Physical performance development in a female national team soccer program


Physical performance testing is crucial to create and design more effective and tailored training programs. In addition, profiling athletes’ physical characteristics is important to understand the discrepancies in physical performance with aging, furthering the ability of soccer clubs to make informed and rational investments. Although physical measurements have been consistently conducted with female soccer players (Datson et al., 2014), longitudinal data to track the prospective evolution of physical performance with aging remains limited in this population. The vast majority of studies investigate changes in physical performance in adolescents (Emmonds et al., 2018) and senior international players (Vescovi, 2012), or simply compare older age categories (Manson et al., 2014). Although these previous analyses are essential to allow broader generalizations, they are unable to provide a more specific year-by-year progression. Investigating the yearly changes in physical performance that occur with aging across different age categories may provide more specific understanding of the evolution of physical performance in female soccer players.


This study investigated the progression of physical performance variables through a national program database of high-level and international-level female soccer players, from 12 to 34 years old.


After analyzing the data of 143 female outfield players from U15, U17, and U20 age categories, and Women’s Senior NationalTeams, the authors observed that:

  1. Two age clusters were identified, consisting of a “Youth group” and a “Senior group” for each physical performance test.
  2. Broad jump, countermovement jump (CMJ), and final velocity in the 30-15 intermittent fitness test (VIFT) improved and squat jump (SJ) decreased with age in the Youth group.
  3. 10-m sprint time slowed and SJ height declined with age in the Senior group.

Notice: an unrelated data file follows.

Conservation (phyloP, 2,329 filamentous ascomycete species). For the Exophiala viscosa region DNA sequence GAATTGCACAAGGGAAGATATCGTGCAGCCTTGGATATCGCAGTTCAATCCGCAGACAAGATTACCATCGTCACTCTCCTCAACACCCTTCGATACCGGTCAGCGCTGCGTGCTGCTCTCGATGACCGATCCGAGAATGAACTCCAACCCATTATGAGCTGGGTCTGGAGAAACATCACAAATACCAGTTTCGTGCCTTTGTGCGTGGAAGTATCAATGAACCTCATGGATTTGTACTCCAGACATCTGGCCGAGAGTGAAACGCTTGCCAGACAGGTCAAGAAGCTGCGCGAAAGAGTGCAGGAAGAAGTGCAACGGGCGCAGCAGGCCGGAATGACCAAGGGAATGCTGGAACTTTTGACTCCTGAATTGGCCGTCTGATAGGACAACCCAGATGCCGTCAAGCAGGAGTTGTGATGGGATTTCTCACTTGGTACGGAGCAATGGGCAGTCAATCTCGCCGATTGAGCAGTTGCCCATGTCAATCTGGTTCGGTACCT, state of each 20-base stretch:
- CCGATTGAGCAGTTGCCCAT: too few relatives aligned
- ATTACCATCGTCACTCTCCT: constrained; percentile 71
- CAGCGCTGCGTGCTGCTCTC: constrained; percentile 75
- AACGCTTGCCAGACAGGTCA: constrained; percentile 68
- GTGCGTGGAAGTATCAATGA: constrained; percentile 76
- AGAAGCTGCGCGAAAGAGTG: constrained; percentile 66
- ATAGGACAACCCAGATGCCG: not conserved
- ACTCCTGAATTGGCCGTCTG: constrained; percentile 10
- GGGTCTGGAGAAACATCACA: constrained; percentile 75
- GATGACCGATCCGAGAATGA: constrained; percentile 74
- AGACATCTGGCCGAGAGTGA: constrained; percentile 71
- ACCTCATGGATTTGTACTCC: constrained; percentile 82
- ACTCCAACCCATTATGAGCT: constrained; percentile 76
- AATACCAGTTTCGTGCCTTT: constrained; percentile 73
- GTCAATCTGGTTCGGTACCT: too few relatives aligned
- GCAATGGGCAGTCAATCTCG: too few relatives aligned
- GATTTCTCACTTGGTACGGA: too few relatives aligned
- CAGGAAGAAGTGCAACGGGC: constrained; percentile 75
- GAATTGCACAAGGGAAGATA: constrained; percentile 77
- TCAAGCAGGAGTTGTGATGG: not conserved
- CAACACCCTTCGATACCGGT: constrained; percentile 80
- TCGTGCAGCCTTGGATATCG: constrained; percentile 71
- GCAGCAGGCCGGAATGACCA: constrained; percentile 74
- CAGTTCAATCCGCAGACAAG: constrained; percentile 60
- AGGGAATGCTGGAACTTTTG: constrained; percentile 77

4. 40-m sprint time did not change in either age group.
  5. The rate of change of 10-m sprint time, CMJ, SJ, and VIFT significantly differed between Youth and Senior groups.


The current study provides useful information on the potential physical performance improvements and decrements for international level female soccer players with aging. Female soccer players can continue progressing their physical performance capabilities until approximately 23 years of age; at which point, they seem to start a decline in physical performance, possibly due to biological changes and/or a shift in training emphasis.


  • Aerobic fitness increases at a higher rate in younger age categories, being almost stable in Senior players over the years.
  • The progressive increase in the volume of soccer-specific content with aging possibly contributes to the decrements in acceleration and power performance observed in older categories.
  • Constant monitoring of speed and power capacities is needed to avoid substantial decreases in these performance parameters during the prospective development of female soccer players.
  • Training programs focused on the development of speed-power capabilities are strongly recommended over the entire age spectrum of female soccer players.

Datson, N., Hulton, A., Andersson, H., Lewis, T., Weston, M., Drust, B., & Gregson, W. (2014). Applied physiology of female soccer: an update. Sports Medicine, 44(9), 1225-1240.

Emmonds, S., Till, K., Redgrave, J., Murray, E., Turner, L., Robinson, C., & Jones, B. (2018). Influence of age on the anthropometric and performance characteristics of high-level youth female soccer players. International Journal of Sports Science & Coaching, 13(5), 779-786.

Manson, S. A., Brughelli, M., & Harris, N. K. (2014). Physiological characteristics of international female soccer players. The Journal of Strength & Conditioning Research, 28(2), 308-318.

Vescovi, J. D. (2012). Sprint speed characteristics of high-level American female soccer players: Female Athletes in Motion (FAiM) study. Journal of Science and Medicine in Sport, 15(5), 474-478.